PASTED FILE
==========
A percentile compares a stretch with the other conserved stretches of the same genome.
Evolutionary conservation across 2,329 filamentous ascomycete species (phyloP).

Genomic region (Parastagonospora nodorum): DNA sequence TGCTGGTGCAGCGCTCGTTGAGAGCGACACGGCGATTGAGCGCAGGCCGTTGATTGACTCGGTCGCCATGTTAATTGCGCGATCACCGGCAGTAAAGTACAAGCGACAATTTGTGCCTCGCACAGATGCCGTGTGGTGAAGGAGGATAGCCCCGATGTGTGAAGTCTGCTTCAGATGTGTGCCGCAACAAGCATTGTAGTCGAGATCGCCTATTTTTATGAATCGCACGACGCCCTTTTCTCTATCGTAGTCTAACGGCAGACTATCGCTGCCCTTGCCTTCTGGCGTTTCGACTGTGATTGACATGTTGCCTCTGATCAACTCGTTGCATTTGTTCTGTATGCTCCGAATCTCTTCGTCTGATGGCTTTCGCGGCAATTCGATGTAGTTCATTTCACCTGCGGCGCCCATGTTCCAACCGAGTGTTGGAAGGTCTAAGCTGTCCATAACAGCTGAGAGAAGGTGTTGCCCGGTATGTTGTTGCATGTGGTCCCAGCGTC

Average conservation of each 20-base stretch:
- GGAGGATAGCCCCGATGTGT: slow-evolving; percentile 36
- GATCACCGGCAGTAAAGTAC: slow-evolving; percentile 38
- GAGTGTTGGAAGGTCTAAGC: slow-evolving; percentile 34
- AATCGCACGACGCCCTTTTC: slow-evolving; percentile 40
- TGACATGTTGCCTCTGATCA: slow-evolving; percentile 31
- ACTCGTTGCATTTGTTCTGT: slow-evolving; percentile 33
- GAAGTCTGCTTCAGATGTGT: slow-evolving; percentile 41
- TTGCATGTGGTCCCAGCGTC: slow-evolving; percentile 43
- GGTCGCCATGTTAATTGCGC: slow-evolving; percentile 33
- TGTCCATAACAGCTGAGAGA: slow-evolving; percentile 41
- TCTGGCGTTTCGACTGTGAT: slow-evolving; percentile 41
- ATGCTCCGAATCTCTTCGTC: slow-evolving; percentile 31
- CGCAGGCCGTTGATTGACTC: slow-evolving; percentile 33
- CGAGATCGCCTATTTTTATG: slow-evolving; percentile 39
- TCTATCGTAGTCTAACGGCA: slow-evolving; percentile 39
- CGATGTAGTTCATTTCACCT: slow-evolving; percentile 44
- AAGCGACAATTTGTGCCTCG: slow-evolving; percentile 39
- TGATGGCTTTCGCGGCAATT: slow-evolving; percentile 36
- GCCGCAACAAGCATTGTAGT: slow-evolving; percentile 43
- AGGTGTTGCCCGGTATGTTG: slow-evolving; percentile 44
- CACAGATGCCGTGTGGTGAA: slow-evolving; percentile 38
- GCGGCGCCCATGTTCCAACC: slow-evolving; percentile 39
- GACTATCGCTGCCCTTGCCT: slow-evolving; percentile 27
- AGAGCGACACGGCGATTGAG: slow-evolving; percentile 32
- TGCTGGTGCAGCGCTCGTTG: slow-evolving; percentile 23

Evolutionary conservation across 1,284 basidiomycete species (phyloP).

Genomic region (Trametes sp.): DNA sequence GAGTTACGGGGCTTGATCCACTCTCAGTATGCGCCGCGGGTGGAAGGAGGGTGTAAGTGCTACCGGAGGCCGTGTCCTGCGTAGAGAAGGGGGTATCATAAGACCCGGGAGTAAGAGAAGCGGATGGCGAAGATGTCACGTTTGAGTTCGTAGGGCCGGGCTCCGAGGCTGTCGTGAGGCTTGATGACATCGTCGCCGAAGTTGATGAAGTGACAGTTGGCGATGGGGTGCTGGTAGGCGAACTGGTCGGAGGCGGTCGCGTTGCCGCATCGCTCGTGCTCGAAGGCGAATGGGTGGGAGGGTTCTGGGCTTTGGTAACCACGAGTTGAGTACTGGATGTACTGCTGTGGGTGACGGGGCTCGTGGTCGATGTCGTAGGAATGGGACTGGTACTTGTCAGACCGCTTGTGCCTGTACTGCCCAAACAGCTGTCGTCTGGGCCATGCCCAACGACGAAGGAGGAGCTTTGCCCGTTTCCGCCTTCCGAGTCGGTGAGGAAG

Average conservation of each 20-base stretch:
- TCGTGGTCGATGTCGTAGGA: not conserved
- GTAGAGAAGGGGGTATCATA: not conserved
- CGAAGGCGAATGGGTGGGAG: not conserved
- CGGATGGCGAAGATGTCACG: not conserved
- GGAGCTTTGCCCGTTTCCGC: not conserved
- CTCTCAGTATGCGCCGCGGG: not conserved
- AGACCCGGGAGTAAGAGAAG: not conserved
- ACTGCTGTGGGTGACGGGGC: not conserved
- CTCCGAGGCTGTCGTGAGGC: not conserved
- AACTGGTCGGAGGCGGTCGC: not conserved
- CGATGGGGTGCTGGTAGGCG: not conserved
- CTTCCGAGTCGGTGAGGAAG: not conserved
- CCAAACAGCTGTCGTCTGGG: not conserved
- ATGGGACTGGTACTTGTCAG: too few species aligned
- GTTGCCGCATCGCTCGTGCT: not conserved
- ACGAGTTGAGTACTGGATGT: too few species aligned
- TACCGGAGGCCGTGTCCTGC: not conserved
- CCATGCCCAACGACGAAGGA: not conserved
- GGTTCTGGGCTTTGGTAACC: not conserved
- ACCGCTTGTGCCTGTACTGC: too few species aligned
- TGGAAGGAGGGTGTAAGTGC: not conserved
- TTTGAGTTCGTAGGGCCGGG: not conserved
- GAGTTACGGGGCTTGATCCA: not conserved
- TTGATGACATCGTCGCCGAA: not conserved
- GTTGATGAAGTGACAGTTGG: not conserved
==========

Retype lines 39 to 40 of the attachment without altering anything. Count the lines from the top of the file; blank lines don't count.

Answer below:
- AGACCCGGGAGTAAGAGAAG: not conserved
- ACTGCTGTGGGTGACGGGGC: not conserved